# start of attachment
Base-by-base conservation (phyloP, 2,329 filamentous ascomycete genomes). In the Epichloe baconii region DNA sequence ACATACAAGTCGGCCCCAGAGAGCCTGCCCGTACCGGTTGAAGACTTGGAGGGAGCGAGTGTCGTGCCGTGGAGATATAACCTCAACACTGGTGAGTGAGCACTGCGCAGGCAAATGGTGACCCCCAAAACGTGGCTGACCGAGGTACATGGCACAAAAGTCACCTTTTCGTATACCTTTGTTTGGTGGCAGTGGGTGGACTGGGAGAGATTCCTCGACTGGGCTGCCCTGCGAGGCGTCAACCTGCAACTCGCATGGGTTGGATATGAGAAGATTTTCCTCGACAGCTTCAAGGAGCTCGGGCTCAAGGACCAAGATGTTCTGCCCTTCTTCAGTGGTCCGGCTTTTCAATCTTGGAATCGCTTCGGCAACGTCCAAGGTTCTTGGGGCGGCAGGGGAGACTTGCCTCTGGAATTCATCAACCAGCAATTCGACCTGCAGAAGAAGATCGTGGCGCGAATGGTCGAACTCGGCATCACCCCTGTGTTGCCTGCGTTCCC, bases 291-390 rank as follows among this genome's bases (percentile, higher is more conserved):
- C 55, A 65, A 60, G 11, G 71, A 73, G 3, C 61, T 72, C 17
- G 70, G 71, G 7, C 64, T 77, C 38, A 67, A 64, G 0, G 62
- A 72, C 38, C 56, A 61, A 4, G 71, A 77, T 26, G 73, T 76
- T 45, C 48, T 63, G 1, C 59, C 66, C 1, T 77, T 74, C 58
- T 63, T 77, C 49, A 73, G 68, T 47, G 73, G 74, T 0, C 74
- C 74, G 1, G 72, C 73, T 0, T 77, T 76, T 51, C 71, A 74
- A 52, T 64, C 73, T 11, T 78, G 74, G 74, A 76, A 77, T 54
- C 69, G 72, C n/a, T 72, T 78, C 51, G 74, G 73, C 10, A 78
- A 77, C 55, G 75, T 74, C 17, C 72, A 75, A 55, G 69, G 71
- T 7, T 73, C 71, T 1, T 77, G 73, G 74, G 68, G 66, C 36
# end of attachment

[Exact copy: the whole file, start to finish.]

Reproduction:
Base-by-base conservation (phyloP, 2,329 filamentous ascomycete genomes). In the Epichloe baconii region DNA sequence ACATACAAGTCGGCCCCAGAGAGCCTGCCCGTACCGGTTGAAGACTTGGAGGGAGCGAGTGTCGTGCCGTGGAGATATAACCTCAACACTGGTGAGTGAGCACTGCGCAGGCAAATGGTGACCCCCAAAACGTGGCTGACCGAGGTACATGGCACAAAAGTCACCTTTTCGTATACCTTTGTTTGGTGGCAGTGGGTGGACTGGGAGAGATTCCTCGACTGGGCTGCCCTGCGAGGCGTCAACCTGCAACTCGCATGGGTTGGATATGAGAAGATTTTCCTCGACAGCTTCAAGGAGCTCGGGCTCAAGGACCAAGATGTTCTGCCCTTCTTCAGTGGTCCGGCTTTTCAATCTTGGAATCGCTTCGGCAACGTCCAAGGTTCTTGGGGCGGCAGGGGAGACTTGCCTCTGGAATTCATCAACCAGCAATTCGACCTGCAGAAGAAGATCGTGGCGCGAATGGTCGAACTCGGCATCACCCCTGTGTTGCCTGCGTTCCC, bases 291-390 rank as follows among this genome's bases (percentile, higher is more conserved):
- C 55, A 65, A 60, G 11, G 71, A 73, G 3, C 61, T 72, C 17
- G 70, G 71, G 7, C 64, T 77, C 38, A 67, A 64, G 0, G 62
- A 72, C 38, C 56, A 61, A 4, G 71, A 77, T 26, G 73, T 76
- T 45, C 48, T 63, G 1, C 59, C 66, C 1, T 77, T 74, C 58
- T 63, T 77, C 49, A 73, G 68, T 47, G 73, G 74, T 0, C 74
- C 74, G 1, G 72, C 73, T 0, T 77, T 76, T 51, C 71, A 74
- A 52, T 64, C 73, T 11, T 78, G 74, G 74, A 76, A 77, T 54
- C 69, G 72, C n/a, T 72, T 78, C 51, G 74, G 73, C 10, A 78
- A 77, C 55, G 75, T 74, C 17, C 72, A 75, A 55, G 69, G 71
- T 7, T 73, C 71, T 1, T 77, G 73, G 74, G 68, G 66, C 36